Yuma Proving Ground, United States of America
The Yuma Proving Ground (USAYPG) is a US Military installation in Arizona, US. It is one of the largest military installations in the world. Situated 32 miles from Yuma, the installation covers 870,000 acres. The west and south sides of the site are bounded by the Colorado and Gila rivers. The installation features a proving ground and a military reservation where weaponry and military technology are tested. The proving ground is spread across 3,367km2 in the Sonoran Desert.
The installation is the US's premier test facility. Apart from the US, ten other nations use Yuma for testing. The AH-64 Apache helicopter, the M-1 Abrams tank and the Bradley Fighting Vehicle all underwent developmental training at the site.
Though a majority of the proving ground is devoted to testing, it also facilitates training with around 100 units of Army and Marine Corps visiting each year.
Yuma proving ground history
Fort Yuma came into existence in 1850 when the soldiers at the fort had to monitor the Yuma crossing. In 1865, another facility known as the Yuma Quartermaster Depot was constructed. This was built to function as a supply base for Army posts in Arizona and New Mexico. Both facilities were closed during the 1880s.
In 1943, the Yuma Test Branch was opened at the same location. It was opened by the US Army Corps of Engineers. The site was renamed Engineering Research and Development Laboratories, Yuma Test Branch, Sixth Army, in 1947. It was, however, deactivated in 1950 and then reactivated in 1951. It was a desert environmental testing platform for various kinds of equipment. The site was assigned in 1962 to the US Army Material Command. It was then renamed the Yuma Proving Ground.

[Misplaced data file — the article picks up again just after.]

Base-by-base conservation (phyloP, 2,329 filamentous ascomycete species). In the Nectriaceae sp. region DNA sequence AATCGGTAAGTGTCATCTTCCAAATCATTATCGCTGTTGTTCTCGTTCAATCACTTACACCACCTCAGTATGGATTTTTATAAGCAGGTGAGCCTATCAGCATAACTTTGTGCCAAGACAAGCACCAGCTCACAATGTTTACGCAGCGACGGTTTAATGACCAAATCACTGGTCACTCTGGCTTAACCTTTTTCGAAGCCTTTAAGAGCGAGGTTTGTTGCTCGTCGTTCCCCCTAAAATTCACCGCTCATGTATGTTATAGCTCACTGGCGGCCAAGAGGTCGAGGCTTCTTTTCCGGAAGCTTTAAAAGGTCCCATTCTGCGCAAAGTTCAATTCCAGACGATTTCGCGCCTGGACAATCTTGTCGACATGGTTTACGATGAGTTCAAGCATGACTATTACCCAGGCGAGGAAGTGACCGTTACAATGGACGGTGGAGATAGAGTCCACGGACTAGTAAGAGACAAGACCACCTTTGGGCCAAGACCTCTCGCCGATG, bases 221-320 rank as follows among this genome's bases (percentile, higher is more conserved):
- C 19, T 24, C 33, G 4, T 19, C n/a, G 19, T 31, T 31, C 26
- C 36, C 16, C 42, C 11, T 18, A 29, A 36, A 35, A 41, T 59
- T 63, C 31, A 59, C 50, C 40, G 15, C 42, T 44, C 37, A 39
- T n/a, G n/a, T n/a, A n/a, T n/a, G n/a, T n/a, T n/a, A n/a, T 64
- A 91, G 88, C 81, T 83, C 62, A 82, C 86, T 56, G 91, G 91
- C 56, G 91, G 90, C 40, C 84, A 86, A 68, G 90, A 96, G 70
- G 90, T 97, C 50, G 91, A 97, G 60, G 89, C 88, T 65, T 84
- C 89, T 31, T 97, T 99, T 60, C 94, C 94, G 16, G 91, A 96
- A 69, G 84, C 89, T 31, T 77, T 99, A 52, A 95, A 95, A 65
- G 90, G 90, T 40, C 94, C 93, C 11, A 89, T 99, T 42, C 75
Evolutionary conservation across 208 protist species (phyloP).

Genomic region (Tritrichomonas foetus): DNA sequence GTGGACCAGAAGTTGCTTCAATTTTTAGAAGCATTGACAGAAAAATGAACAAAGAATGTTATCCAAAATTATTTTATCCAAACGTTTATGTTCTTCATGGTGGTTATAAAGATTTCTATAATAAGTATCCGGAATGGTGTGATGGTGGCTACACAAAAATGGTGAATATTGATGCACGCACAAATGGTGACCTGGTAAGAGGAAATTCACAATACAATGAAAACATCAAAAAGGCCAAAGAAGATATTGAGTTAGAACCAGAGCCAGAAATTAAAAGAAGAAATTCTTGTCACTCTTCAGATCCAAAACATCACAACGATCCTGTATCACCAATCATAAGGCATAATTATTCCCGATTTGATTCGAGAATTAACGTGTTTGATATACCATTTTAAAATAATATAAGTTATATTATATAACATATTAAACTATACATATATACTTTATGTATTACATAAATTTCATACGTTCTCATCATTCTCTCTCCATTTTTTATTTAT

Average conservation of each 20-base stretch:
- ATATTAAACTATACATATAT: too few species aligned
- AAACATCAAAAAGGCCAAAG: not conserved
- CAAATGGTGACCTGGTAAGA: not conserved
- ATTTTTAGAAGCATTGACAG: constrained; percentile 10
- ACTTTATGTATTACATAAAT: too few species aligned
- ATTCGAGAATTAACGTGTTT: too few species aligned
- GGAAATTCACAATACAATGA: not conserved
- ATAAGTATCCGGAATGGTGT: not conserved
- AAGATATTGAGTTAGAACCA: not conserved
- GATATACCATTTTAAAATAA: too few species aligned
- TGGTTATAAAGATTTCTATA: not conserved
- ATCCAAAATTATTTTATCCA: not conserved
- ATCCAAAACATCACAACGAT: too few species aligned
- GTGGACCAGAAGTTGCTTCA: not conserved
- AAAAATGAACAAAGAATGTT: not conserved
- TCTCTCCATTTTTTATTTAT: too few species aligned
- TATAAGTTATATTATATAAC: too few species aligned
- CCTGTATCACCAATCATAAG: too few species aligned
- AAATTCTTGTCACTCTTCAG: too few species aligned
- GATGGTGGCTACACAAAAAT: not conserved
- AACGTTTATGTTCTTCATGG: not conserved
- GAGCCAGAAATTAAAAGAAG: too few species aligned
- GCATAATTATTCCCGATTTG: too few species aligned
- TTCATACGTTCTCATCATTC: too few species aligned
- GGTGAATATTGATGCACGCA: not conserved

In 1973 it was named US Army Yuma Proving Ground and in 1974 it received the designation of Department of Defense Major Range and Test Facility Base.
Different types of testing mechanisms have been developed at the site over the years including facilities for air delivery, artillery systems and ammunition systems.
Design and construction
A $100m automotive test facility was opened in July 2009. A joint project between General Motors and the US Army, the facility can be used to test about 80% of the Army's vehicles.
A community centre opened at Yuma on 29 April 2010. The 62,000ft2 centre includes recreational rooms, an exercise room, a spacious hall and a kitchen.
The base has an 88km overland artillery range, the longest in the US. The site conducts the testing of smart weapon systems and roadside bomb countermeasures.
The live-fire Graze Range supports machine guns of .50 caliber or below for platoon and squad-sized exercises. The different exercises that can be performed include urban terrain, counter terrorism and operations other than war. Another live fire facility, Tow Town, is used for inert light, medium and heavy anti-armour weapons.
Cold region testing is performed at The Cold Regions Test Center at Fort Greely, Alaska. Tropic Regions testing is done in Panama, Honduras, Suriname and Hawaii. The last one is done at the Yuma Test Center at Yuma.
Yuma features a wide range of protection equipment. Ground weapon systems are available from small arms to long-range artillery. Helicopter armament and target acquisition systems are available. Artillery and tank munitions are also present. Land mines and mine removal systems also available.
The technology at the base includes state-of-the-art fibre optics systems. The base features cargo as well as personnel parachutes. These are incorporated with guided system technologies.
The site's Laguna Army airfield has two runways, the 6,118ft-long 18/36 and the 6,000ft-long 6/24. In addition, there are multiple airstrips and 12 drop zones located at the base for unmanned aerial systems.